We *do* try to be gender inclusive! And while there are always ways to improve, I think we've been pretty successful so far. A lot of our efforts simply involve creating gender balance in our characters and ordering gender-balanced art (and pushing back when artists give us ridiculous chainmail bikinis, etc.). We also try to make sure that there's gender balance within character types as well (so it's not all male fighters and female witches, etc.) In terms of text and pronouns, defaulting to our gender-balanced iconics is pretty effective, or we just try to flop back and forth. Worst-case scenario, you can try to pluralize things or use "he and she," etc. (While I know that such things enforce a false sense of gender dichotomy, we haven't yet found a gender-neutral singular pronoun that doesn't rankle the majority of Grammar Gods, and as editors we feel we have to comply... for now.)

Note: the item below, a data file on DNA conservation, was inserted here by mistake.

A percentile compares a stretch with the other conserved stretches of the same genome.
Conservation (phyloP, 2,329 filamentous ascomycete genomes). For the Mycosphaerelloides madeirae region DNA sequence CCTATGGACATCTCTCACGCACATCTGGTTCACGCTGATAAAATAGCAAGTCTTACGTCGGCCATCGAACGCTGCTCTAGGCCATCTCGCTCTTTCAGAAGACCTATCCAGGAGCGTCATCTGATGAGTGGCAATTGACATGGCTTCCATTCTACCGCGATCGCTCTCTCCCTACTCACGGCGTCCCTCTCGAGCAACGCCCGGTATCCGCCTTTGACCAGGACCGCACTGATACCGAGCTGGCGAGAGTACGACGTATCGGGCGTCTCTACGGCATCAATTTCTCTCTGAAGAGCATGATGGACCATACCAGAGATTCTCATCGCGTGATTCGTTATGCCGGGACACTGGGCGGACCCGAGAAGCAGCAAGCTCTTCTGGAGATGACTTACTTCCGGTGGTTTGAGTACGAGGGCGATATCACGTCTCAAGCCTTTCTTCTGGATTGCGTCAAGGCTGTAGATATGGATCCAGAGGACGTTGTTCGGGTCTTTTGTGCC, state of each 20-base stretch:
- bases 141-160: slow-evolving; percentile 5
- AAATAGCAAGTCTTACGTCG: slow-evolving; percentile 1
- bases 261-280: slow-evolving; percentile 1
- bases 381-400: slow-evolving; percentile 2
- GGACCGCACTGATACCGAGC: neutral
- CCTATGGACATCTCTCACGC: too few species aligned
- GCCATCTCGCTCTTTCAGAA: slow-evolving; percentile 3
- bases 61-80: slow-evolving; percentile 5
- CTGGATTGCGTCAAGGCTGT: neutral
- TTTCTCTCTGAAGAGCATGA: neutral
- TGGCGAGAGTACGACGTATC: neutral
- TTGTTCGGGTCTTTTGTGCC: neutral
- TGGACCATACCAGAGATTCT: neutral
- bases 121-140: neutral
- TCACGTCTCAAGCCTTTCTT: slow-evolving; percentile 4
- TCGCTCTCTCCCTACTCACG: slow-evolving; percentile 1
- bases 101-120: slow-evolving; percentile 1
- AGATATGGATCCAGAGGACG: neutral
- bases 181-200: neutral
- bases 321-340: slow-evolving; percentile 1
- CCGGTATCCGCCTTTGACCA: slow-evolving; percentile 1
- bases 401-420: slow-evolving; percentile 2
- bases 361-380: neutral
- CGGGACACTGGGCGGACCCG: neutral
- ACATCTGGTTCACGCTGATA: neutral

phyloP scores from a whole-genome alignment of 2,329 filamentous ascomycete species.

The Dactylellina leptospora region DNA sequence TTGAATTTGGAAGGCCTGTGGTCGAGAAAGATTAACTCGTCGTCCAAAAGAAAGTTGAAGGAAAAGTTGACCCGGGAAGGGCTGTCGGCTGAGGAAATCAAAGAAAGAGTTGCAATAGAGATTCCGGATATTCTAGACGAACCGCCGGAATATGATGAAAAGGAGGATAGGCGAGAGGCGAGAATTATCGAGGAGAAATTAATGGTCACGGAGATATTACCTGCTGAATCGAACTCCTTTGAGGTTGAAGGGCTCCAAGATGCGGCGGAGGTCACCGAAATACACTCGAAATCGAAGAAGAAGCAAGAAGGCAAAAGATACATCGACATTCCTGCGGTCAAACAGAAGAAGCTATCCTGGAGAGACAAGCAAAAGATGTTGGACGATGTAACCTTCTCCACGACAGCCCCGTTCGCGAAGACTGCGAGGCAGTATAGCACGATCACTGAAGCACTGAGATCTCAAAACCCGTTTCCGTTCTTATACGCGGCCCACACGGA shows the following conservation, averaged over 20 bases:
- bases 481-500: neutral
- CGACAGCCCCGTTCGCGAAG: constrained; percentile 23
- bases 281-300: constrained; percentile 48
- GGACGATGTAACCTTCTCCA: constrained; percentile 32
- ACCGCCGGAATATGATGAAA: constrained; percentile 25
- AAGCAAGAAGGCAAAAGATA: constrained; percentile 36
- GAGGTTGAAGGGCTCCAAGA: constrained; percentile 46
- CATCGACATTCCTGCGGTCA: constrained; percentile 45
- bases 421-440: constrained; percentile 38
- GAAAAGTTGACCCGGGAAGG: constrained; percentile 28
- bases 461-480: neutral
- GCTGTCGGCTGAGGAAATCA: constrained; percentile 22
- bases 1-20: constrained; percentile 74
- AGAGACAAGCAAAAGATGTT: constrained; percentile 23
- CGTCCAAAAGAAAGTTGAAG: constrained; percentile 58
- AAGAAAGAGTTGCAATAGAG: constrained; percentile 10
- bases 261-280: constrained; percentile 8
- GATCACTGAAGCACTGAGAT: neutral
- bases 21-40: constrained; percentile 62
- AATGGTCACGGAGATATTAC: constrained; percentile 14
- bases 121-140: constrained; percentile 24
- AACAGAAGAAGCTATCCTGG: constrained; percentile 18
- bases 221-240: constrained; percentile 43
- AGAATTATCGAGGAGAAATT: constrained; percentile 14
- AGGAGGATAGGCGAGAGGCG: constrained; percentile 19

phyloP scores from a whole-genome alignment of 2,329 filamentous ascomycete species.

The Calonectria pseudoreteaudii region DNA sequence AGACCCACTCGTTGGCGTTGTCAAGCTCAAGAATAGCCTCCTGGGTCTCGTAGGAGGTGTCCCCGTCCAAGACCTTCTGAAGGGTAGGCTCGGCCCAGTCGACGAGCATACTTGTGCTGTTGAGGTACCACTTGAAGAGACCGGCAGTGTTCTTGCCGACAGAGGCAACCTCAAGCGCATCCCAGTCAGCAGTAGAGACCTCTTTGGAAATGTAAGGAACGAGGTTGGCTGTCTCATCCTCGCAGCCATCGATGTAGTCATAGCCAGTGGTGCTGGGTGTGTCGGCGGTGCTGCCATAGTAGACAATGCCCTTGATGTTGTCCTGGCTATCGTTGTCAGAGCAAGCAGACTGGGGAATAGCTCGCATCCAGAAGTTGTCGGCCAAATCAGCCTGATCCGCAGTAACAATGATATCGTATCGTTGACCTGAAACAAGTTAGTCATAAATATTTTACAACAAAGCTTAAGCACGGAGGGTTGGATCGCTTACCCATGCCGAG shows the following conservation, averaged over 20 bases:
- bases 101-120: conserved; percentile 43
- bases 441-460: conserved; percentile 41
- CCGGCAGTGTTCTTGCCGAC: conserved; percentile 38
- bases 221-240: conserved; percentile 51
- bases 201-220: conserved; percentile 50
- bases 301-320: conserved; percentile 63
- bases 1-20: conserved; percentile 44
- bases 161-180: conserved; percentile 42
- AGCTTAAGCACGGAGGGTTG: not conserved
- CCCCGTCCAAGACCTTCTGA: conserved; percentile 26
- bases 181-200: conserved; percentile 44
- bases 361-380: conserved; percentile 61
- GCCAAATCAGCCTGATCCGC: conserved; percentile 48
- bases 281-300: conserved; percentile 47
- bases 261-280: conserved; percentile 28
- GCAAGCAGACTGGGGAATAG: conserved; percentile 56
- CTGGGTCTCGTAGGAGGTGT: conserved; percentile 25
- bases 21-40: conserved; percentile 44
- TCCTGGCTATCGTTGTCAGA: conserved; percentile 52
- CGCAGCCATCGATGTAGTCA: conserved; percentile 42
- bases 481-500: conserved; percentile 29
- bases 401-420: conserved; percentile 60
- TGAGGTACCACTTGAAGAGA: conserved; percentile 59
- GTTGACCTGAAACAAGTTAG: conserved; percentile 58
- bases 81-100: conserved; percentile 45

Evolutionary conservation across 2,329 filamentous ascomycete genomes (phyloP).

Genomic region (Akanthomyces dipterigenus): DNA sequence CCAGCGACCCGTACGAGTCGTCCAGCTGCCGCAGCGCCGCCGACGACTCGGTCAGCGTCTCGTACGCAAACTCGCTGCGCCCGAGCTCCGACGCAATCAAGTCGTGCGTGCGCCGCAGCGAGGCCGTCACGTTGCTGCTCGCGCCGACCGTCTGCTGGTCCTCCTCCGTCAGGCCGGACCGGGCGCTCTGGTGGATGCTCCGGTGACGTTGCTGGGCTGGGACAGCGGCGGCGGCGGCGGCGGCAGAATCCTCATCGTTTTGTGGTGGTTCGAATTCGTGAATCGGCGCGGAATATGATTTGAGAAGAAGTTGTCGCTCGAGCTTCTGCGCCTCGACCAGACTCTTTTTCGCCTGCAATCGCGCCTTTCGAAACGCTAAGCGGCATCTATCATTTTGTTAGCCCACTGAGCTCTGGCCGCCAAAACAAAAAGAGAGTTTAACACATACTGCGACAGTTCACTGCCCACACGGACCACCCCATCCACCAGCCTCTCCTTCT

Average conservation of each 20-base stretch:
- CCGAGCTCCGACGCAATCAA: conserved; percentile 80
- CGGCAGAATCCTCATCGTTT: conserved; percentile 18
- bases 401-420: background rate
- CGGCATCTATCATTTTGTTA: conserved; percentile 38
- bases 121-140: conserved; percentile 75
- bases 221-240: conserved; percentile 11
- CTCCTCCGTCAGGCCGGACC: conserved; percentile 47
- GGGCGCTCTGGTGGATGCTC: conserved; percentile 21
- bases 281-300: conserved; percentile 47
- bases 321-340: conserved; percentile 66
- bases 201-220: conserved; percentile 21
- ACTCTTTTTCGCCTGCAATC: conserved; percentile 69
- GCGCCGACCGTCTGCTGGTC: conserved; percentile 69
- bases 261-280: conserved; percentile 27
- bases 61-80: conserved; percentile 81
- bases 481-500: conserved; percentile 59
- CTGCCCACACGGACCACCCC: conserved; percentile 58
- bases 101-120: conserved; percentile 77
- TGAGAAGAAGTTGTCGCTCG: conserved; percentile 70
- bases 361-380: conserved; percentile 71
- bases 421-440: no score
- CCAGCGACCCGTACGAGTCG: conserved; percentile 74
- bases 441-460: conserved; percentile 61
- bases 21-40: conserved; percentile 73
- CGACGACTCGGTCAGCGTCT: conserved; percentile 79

As for the second/third person switches--a lot of those are relics carried over from 3.5, or else based off of similar rules elements that were that way in 3.5. Wooo legacy grammar!

The best ways to get good at editing are:

a) Study it, via books, blogs, school, and just being around editors.

b) Edit! Volunteer to read slush or intern for publications and editors you respect! There's always more work than an editor has time for, and a willingness to do the gruntwork can get you in the door, or at least into the presence of the door.

Good luck!

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LazarX wrote:
scifan888 wrote:

What are the chances on getting the stats for characters from the various novels?

There are several I would like to see.